Yash hated having to go for tuition. But his mother was firm. There was no argument that could sway her.
“I don’t need math tuition!” Yash cried.
“Start early,” Ma reasoned. “Last year you had so much trouble in the third term.”
“But eventually I got good marks, didn’t I?”
“It’s not the marks I care about,” insisted Ma. “You should get the concepts right at the very outset. Look at it from that angle.”
“And what about my guitar lessons?”
“In the Dussehra holidays,” Ma snapped. “You had classes all through summer and your instructor was so happy with you — you can afford to take a break from that now!”
Yash left the house in a huff and cycled off. “Take a break from what I like — but not from what I don’t want to do — and don’t need to either!” he muttered as he went down the narrow lane to the house at the corner, then locked his cycle next to the half dozen others. “A different tuition master, kids I don’t even know... at least last year I had my own gang and Menon Sir was patient...”
He was so busy muttering to himself that he didn’t realise that he was already inside a room with a large table in the centre and a number of young people sitting around it and staring up at him.
Yash stopped and stood awkwardly, wondering what he should do next. Then the ‘master’ — who was not a master but a ‘miss’ — looked up and said, “Are you Yash? Come in!”
Yash stared. She didn’t look much older than her students but she obviously had them well under control because none of them smirked at the look on Yash’s face.
“I’m Prashanti. Your Mom has spoken to me about you,” she said. “Since you’ll be coming only thrice a week, you’d better get to work.”
Yash sat. And got to work.
Before he knew it, an hour-and-a-half had flown and it was time to leave. His head was swimming with all the things Prashanti had done with the class — but it was a good kind of feeling, not a confused one. Prashanti didn’t have Mr. Menon’s fatherly manner — how could she? She appeared to be barely out of school herself — but she was okay.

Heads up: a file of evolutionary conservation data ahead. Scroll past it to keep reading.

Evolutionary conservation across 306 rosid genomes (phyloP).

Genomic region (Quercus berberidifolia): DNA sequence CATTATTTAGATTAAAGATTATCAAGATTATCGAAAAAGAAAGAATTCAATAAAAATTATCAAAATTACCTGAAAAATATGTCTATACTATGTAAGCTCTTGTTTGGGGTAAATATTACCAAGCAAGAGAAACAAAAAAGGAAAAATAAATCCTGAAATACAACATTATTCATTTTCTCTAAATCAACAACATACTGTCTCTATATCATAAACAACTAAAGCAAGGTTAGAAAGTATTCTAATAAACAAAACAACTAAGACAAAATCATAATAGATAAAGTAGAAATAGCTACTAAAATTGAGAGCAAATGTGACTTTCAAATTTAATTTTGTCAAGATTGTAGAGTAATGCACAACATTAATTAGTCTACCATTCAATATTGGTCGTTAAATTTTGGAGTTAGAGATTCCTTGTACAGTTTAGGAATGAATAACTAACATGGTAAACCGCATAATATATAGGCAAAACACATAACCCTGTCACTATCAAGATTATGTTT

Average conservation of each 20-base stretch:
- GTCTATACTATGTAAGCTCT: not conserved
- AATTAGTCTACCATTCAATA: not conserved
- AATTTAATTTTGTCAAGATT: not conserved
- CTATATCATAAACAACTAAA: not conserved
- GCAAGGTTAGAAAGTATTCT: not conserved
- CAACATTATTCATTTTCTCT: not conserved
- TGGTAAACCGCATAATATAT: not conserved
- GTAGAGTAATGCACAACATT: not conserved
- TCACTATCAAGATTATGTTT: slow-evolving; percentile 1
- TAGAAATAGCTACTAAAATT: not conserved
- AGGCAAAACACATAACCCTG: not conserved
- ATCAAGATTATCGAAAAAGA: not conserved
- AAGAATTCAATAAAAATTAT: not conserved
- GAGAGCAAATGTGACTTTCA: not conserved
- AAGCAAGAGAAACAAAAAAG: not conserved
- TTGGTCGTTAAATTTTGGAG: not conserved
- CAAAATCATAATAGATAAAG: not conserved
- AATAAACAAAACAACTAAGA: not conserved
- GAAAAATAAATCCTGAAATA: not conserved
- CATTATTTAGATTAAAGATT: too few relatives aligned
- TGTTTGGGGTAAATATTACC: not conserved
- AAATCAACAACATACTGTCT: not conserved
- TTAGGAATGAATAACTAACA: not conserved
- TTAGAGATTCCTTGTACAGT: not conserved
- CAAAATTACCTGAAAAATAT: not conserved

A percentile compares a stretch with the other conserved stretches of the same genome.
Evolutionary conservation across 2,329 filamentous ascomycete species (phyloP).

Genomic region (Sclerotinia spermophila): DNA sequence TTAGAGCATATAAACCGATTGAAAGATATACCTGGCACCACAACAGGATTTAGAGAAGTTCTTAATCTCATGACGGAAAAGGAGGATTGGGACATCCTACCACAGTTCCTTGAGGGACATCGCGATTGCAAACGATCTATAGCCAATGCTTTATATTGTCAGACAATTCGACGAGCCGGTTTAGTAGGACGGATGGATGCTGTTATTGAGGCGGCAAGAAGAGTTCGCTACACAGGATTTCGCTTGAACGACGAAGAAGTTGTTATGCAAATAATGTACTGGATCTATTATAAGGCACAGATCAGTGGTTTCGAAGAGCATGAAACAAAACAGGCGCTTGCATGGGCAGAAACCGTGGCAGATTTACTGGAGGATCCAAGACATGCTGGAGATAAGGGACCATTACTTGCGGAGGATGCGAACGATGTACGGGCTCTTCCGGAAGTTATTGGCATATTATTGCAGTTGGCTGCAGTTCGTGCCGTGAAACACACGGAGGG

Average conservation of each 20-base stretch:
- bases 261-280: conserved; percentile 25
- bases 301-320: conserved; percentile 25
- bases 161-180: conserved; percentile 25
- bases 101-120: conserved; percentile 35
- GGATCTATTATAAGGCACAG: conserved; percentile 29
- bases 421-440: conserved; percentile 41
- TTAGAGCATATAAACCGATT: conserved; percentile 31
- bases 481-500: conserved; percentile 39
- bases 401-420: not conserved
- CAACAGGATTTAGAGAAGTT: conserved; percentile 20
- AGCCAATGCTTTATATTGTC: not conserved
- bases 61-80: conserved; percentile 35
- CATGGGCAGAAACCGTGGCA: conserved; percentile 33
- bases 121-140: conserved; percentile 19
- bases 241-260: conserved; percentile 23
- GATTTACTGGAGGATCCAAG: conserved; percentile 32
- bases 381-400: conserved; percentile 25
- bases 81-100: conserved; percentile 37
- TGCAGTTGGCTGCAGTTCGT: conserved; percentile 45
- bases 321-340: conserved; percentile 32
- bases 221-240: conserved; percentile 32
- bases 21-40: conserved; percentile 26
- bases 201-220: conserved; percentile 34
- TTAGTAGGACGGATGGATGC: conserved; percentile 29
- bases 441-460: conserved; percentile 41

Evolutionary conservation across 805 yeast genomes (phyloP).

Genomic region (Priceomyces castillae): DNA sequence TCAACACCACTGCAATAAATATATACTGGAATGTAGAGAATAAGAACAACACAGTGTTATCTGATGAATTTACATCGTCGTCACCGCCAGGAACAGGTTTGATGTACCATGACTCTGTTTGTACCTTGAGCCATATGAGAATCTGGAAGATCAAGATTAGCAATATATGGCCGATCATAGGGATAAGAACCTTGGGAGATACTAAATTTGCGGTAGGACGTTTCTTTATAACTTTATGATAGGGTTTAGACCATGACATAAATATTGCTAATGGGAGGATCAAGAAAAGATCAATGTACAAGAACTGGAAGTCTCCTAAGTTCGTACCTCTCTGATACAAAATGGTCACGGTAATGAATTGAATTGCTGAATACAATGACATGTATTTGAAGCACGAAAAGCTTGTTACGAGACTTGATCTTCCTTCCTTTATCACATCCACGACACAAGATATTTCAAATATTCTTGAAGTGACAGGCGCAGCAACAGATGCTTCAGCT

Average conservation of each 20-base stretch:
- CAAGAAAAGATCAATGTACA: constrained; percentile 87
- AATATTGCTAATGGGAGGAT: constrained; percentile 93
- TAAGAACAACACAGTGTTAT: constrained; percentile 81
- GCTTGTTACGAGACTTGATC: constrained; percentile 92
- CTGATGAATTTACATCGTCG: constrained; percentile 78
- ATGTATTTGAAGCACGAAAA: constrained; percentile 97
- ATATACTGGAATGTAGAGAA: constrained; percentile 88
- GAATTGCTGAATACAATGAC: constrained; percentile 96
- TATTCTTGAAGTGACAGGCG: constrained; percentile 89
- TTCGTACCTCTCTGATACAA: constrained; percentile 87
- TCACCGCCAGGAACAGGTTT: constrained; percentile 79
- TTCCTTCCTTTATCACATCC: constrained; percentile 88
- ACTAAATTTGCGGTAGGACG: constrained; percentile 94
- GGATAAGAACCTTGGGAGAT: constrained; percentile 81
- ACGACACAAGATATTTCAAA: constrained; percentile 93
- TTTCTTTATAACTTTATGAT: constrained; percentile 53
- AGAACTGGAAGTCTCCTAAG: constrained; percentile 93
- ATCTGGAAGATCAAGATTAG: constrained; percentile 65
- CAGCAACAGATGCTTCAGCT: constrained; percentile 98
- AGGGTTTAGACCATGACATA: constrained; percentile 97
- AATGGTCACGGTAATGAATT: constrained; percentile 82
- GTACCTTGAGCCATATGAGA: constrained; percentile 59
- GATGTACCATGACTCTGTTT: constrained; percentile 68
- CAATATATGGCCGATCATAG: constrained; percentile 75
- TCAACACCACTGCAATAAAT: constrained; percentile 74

Yash locked himself in his room when he reached home and strummed his guitar until dinnertime and after that went to sleep.
By the end of the next week, Yash had got into the swing of school, homework and tuition and even had time to practise the guitar. But he missed being with the group at his guitar classes — they’d had so much fun fumbling around together!
He was on his cycle, pedalling slowly away from Prashanti’s house on Friday when suddenly the silence was broken by the roll of drums and the sound of speakers screeching — and then voices raised in laughter. Yash stopped. The sound had come from behind him. He turned his cycle and went back slowly.
The noise came again — from the broken-down shed in Prashanti’s compound! He left his cycle beside Prashanti’s window and walked towards the noise — now more or less continuous drumbeats drowning out tentative notes from a keyboard.
Suddenly Prashanti came out of her house, her walking shoes on, and moved towards the road.
She looked up and saw Yash, stopped a minute and shrugged in disgust, muttering, “That brother of mine! Can’t play, but has a band!” and strode off.
Yash reached the door of the shed. It was open. There were three boys and a girl inside. One of the boys, Deep, and the girl, Sonia, were from his tuition class. They looked up and saw Yash. “Hey!” they called over the din and beckoned him in.
The drums stopped. In the sudden silence, Yash was at a loss for words. He noted that Sonia was holding a guitar, Deep was on the keyboard, someone else, maybe Prashanti’s brother, was on the drums and the third guy was fidgeting around with wires. All of them looked at him expectantly.
Yash looked at his watch. He often got home much later than this, when he was practising his maths. He cleared his throat and said as he walked in, “Do you want another guitarist?”